Google has stated that it always seeks the consent of users, in particular for the processing of data to personalise advertisements. However, CNIL declared that the consent was not valid. On the one hand, the consent was based on insufficient information. On the other hand, the consent obtained was neither specific nor unambiguous, as the user gives his or her consent for all the processing operations purposes at once, although the GDPR provides that the consent has to be given specifically for each purpose.

This is the first time CNIL has imposed a penalty under the GDPR. The authority justified the amount of the fine with the gravity of the violations against the essential principles of the GDPR: transparency, information and consent. Furthermore, the infringement was not a one-off, time-limited incident, but a continuous breach of the Regulation. In this regard, according to CNIL, the application of the new GDPR sanction limits is appropriate.

Update: Meanwhile, Google has appealed, due to this a court must decide on the fine in the near future.

The Dutch DPA (Autoriteit Persoonsgevens) investigates several Data Processing Agreements

23. January 2019

Since the EU General Data Protection Regulation (GDPR) entered into force on May 25, 2018, the Dutch DPA regularly reviews whether organizations comply with data protection regulations. For example, the DPA previously investigated organizations (inter alia hospitals, banks, insurers) regarding their data protection officers and/or whether they keep a register of processing activities.

The Dutch Data Protection Authortiy, the so called Autoriteit Persoonsgevens, announced last week on its website that it had asked 30 private organizations to provide their Data Processing Agreements in use. The organizations in question mainly operate in the field of energy, media and trade.

Art. 28 GDPR states that a data controller must have a data processing agreement (DPA) with a data processor when the ladder is carrying out the data processing on behalf of the controller. This is for example the case when an organization outsources IT facilities. The controller remains responsible for the protection of the personal data and is only allowed to engage processors which can offer sufficient guarantees to ensure those requirements. Especially, the agreement must specify the type and categories of data that will be processed and the duration as well as the nature and purpose of the processing.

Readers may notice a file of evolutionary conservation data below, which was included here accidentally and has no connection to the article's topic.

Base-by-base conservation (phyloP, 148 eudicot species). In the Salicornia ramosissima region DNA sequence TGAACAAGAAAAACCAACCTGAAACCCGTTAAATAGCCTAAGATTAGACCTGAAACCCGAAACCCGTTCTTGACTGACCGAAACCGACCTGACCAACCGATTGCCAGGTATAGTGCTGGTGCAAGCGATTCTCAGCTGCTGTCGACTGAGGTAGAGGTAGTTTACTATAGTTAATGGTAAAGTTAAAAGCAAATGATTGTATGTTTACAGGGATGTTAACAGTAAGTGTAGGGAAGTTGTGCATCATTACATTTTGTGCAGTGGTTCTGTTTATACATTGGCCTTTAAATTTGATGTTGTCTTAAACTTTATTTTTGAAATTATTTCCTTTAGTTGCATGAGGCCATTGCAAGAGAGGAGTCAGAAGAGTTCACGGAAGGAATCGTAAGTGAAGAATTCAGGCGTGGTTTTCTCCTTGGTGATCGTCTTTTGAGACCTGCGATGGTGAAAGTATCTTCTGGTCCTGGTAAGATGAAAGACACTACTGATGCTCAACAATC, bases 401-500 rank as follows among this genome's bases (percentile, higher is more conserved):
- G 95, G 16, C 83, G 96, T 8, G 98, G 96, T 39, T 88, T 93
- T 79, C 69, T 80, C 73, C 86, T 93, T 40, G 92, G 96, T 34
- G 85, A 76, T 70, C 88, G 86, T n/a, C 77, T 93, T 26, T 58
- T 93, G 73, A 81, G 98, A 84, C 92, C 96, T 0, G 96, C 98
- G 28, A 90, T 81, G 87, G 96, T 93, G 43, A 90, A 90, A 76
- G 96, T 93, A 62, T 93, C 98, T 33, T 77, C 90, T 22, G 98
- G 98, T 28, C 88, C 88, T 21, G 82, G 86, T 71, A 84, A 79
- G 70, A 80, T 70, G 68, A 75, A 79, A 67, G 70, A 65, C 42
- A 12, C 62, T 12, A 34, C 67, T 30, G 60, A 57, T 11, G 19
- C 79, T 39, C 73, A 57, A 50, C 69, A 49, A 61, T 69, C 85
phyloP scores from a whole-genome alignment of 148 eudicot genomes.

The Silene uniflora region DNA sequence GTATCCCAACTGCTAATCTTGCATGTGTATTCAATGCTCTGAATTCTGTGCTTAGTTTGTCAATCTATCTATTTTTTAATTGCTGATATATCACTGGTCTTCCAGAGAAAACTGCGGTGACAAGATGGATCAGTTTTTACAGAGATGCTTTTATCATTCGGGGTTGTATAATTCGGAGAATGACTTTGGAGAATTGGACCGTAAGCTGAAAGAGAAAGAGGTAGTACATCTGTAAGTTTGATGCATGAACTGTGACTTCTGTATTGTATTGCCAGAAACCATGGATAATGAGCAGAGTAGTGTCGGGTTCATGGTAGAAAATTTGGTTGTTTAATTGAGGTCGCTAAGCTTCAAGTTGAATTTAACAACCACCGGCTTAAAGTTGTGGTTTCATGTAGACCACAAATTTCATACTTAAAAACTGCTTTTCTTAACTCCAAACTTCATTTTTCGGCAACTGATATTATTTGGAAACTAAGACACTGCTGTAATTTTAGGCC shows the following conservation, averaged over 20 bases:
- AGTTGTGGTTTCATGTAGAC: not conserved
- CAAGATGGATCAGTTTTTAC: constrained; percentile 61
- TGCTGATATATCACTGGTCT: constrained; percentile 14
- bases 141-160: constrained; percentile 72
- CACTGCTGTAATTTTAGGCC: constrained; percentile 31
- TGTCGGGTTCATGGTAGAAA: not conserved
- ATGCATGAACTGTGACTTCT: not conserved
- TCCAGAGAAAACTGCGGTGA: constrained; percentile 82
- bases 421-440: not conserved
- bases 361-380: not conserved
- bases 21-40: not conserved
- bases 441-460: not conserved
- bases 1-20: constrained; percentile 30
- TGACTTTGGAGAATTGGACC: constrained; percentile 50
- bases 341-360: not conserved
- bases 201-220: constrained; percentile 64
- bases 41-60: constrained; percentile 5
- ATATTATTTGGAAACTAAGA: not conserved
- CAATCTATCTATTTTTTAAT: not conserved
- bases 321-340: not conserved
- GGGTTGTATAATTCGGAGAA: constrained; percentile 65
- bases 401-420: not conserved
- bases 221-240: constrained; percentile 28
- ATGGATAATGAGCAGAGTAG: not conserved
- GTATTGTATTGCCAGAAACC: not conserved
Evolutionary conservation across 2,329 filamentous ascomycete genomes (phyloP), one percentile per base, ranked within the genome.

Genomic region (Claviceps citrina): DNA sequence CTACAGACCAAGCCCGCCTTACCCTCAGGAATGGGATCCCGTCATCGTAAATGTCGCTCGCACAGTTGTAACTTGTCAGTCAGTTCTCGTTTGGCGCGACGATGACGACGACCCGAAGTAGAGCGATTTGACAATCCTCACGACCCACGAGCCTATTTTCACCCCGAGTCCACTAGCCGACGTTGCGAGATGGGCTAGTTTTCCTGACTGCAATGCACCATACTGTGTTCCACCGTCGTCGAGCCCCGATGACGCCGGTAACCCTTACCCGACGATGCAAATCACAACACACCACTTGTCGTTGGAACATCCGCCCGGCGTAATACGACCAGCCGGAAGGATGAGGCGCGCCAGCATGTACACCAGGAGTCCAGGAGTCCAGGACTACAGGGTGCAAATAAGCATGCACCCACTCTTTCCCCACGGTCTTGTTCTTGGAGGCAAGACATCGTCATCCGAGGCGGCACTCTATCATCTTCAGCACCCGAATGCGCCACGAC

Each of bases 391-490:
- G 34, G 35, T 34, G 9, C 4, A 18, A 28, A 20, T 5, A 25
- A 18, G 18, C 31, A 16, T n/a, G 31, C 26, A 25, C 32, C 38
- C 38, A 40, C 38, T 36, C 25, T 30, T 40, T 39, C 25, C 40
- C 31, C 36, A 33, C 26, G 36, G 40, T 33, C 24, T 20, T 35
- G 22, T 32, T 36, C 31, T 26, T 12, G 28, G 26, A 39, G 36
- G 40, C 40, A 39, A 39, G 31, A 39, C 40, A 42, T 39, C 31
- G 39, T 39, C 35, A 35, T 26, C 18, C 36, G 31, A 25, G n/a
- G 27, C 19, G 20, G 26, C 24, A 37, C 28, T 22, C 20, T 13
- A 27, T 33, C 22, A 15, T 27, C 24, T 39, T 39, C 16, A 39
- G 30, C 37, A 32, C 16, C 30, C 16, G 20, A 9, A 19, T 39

Political parties will be sanctioned for data breaches

22. January 2019

On Wednesday, 16th January 2019, EU Parliament and member state negotiators agreed that parties or political foundations can be sanctioned for data protection breaches during election campaigns. This regulation is intended to prevent any influence on the forthcoming European elections in May. It was decided that in such cases affected institutions would have to pay up to five percent of their annual budget in future.

One of the reasons for the new regulation was the data scandal surrounding Facebook and Cambridge Analytica. During the US election campaign, Facebook gained unauthorized access to the data of millions of its users. With this data, Cambridge Analytica is said to have tried to prevent potential Clinton supporters from voting and to mobilise Trump voters by means of advertising and contributions (we reported).

In future, data protection violations that are deliberately accepted in order to influence the outcome of European elections will be severely sanctioned. National supervisory authorities are to decide whether a party has violated the regulation. The Authority for European Political Parties and European Political Foundations must then review the decision and, if necessary, impose the appropriate sanction. Moreover, those found to be in breach could not apply for funds from the general budget of the European Union in the year in which the fine is imposed.

The text adopted on Wednesday still has to be formally adopted by Parliament and the Council of Member States.

USA: Call for National Privacy Law

28. December 2018

The Association of National Advertisers (ANA) is urging the Federal Trade Commission (FTC) to work towards a national privacy legislation and prevent fragmentation of the U.S. privacy landscape.
In its plea, the ANA specifically raises concerns about current developments regarding the General Data Protection Regulation (GDPR) and the California Consumer Privacy Act (CCPA). It deems both legislations to be overly restrictive and threatening to the free flow of information that “is vital to delivering the products and services that consumers value and expect” and asks the FTC to carry out a detailed review of the effects of the GDPR and the CCPA on competition and consumers.

The ANA is worried as “other states are considering additional and potentially inconsistent privacy and data security laws” and has been working with member companies and other industry groups to develop a new privacy paradigm that would be enforced by the FTC as a single national standard.